What if deceased presidents were reincarnated as horses in a belated lesson in humility? This is one of the least disturbing premises in Karen Russell's new collection of short stories, Vampires in the Lemon Grove.

Russell, best known for her 2011 novel Swamplandia!, returns here with a series of stories about people across the world and across eras bumping up against the supernatural. Rarely does this work out to their advantage. A sense of creeping dread fills many of the stories, and one or two pass into outright horror. If you are the squeamish type, you should nonetheless try to give in and relish the creativity of the plights Russell throws her characters into. One of the most unnerving entries features young women who have been transformed into moth/girl hybrids forced to spin silk for a nameless evil factory manager. While much of the story focuses on the girls' dawning horror regarding their predicament, the ending is not interested in cheap thrills, but rather in the notion of embracing one's inner monster.

Russell certainly has the ability to spook and shock, but the greater terror of her stories lies in the implacability of her villains, and the sense that many of her protagonists have brought these misfortunes upon themselves. There's a spectrum, of course. The National Magazine Award winner, "Proving Up" (previously published as "The Hox River Window"), reaches a fever pitch of scariness, with little hope for its child narrator, but there's also the slightly out-of-place, though still welcome, satire of sports rivalries, "Dougbert Shackleton's Rules for Antarctic Tailgating." Set in, yes, Antarctica, it's funny and ridiculous, and features some awfully nonchalant mentions of murder.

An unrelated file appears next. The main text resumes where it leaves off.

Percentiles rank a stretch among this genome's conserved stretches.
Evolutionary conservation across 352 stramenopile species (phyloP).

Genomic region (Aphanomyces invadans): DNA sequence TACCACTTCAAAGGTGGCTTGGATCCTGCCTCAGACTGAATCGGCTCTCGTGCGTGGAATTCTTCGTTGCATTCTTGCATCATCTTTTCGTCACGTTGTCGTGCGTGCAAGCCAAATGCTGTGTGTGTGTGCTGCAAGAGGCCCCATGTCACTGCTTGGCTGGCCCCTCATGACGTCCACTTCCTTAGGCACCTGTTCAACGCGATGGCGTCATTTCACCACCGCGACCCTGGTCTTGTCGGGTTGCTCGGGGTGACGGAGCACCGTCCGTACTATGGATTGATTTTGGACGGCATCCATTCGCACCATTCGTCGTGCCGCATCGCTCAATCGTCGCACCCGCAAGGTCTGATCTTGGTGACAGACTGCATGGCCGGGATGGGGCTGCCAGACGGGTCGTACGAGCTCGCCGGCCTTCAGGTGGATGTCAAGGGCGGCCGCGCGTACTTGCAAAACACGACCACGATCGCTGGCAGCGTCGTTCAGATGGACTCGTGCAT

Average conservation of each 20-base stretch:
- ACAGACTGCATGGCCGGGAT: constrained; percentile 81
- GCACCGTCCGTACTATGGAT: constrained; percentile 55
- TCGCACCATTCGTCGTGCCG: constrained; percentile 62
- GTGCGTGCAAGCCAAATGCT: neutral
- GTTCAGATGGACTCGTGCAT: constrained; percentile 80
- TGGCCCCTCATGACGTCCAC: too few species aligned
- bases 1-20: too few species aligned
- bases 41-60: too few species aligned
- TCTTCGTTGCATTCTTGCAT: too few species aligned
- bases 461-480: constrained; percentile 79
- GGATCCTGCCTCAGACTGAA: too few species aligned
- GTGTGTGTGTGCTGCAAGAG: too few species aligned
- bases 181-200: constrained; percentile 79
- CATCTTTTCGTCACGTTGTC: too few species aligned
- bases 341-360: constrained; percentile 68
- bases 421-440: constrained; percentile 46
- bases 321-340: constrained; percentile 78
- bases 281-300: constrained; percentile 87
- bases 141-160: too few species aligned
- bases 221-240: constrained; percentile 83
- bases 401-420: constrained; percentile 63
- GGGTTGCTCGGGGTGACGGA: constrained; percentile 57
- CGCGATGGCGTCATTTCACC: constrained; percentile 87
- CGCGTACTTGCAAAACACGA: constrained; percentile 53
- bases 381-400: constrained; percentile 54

In less capable hands, these stories might be too strange, but Russell has a firm hand on her monsters and scenarios and a vivid sense of language. Her narrators may be a bit unusual looking, but they're also painfully human.


VAMPIRES IN THE LEMON GROVE :: By Karen Russell :: Alfred A. Knopf :: 256 pages :: $24.95

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